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Archive for September 7th, 2010

Whilst Anglo is wrecking havoc on the country’s credibility and creditworthiness with our 10-year bond yield back in January 2009 territory, let us not forget what is happening with that other basket case the Irish Nationwide Building Society (INBS).

Unlike Anglo, INBS does not produce interim accounts. And in S&P’s recent downgrading of Ireland’s credit rating there was no focus on INBS as Anglo and NAMA stole the show. So to an extent it has been flying beneath the radar for the last month or so. Without an interim report we can’t get to see what fantasy provisions it is making for its remaining NAMA and non-NAMA loans even though in the second tranche,  INBS’s NAMA loans were worth less than 30c in the euro (that is, NAMA applied a 72.4% haircut).

Whilst the bailout estimate for INBS has been tiddly compared with Anglo it is still worth noting that it grew from €2.7bn in March 2010 and May 2010 to an estimated (and interpreted) €3.2bn in August 2010 when the respected and formidable Central Bank governor Patrick Honohan told an audience in Beijing “thus, Anglo may impose a net cost to the Government of about €22-€25 billion, to which can be added about €4 billion mainly to cover one small building society” Mr Honohan declined to elaborate to the Irish media what he meant by €4bn and the Irish media assumed he meant that EBS’s mooted €875m bailout estimate could be deducted from the €4bn to give you a present estimate of €3.125bn (or €3.2bn rounded) as the bailout cost of INBS. I’m not so sure because below is the summary of INBS’s capital position at the end of 2009 together with two loss scenarios for the remaining NAMA loans – one at 58% (the haircut in tranche 1) and one at 72.4% (the haircut in tranche 2). Although INBS has a relatively small non-NAMA portfolio of €2.6bn before provisions which is dominated by relatively secure residential mortgages there is still nearly €700m of commercial property lending in the non-NAMA residue which had a provision of only 21% at the end of 2009.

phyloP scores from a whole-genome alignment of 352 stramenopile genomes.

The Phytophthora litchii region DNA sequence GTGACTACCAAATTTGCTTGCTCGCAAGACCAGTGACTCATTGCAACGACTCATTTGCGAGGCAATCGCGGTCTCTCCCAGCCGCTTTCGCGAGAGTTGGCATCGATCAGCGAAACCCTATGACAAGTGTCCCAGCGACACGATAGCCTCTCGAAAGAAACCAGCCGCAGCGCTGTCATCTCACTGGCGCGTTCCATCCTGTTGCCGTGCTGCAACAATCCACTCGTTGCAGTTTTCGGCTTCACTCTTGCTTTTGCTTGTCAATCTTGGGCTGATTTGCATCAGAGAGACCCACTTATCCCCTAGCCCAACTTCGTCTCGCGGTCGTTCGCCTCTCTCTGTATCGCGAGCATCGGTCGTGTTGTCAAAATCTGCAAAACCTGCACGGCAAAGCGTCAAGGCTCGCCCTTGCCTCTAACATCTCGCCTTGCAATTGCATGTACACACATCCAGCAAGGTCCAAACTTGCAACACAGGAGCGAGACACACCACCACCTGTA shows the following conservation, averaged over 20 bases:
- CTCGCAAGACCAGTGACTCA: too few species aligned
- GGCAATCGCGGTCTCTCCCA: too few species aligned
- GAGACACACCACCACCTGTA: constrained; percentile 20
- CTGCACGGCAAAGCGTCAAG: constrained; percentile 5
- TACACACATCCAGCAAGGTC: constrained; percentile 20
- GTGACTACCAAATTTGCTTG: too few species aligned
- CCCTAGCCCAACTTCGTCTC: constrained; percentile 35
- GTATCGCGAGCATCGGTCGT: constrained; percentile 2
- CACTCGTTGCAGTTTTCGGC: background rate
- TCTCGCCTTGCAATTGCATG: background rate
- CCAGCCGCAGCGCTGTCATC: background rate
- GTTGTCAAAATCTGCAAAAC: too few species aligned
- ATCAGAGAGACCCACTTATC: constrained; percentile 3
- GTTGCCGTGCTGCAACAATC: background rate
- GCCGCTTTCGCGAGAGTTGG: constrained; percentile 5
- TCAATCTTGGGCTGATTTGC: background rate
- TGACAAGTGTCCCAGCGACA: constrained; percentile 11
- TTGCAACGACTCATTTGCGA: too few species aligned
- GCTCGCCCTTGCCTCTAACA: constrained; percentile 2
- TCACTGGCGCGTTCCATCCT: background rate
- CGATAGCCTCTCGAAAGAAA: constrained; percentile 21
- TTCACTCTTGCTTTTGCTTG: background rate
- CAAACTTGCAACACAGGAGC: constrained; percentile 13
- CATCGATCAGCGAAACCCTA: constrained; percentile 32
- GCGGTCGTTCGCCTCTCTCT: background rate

Scenario 1 assumes INBS’s tranches 3 onwards will suffer a 58% haircut and that the non-NAMA commercial loans will also suffer a 58% loss. The 5% provision for residential lending in the non-NAMA portfolio at the end of 2009 is maintained.

Scenario 2 assumes INBS’s tranches 3 onwards will suffer a 72.4% haircut and that the non-NAMA commercial loans will also suffer a 72.4% loss. The 5% provision for residential lending in the non-NAMA portfolio at the end of 2009 is maintained.

The two scenarios above show a net bailout cost of INBS of between €3.8-4.9bn. If there is to be an INBS good bank then additional seed capital will be required and other recoupable injections may also be needed. The INBS restructuring plan was submitted to the European Commission at the end of June 2010 – a month after Anglo’s. It is unclear what proposal was recommended by the government or when the EU will respond. As I say, amidst all the turmoil with Anglo it is being mostly forgotten.

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Ulster says no to NAMA

Or at least several developers are reported by the Irish Independent today as considering a legal challenge to NAMA to prevent loans being acquired. The un-named developers are reported to be considering the UK’s extensive Human Rights Act as a basis for their challenge. NAMA is to take over €5bn of loans at face value relating to a reported 150 developers in Northern Ireland. So far €360m of loans have been taken over in tranches 1 and 2 relating to NI.

Belfast-man Paddy McKillen is of course the first developer to fight NAMA in the courts and his case is scheduled to begin at the start of October 2010 (for all the latest news on the Paddy McKillen v NAMA case together with the background, click here). It is not clear why developers in general would be reluctant to have loans transferred to NAMA which has a €5bn development pot to help finish out projects and has the standing in the property market to attract substantial third party investment.

The Independent’s report comes just a fortnight after Northern Ireland Finance and Personnel Minister Sammy Wilson heaped praise on NAMA. Mr Wilson  apparently is being given access to, and potentially a say over, NAMA’s operation in Northern Ireland to a degree which might be unlawful on the other side of the border where strict anti-lobbying rules apply to politicians.

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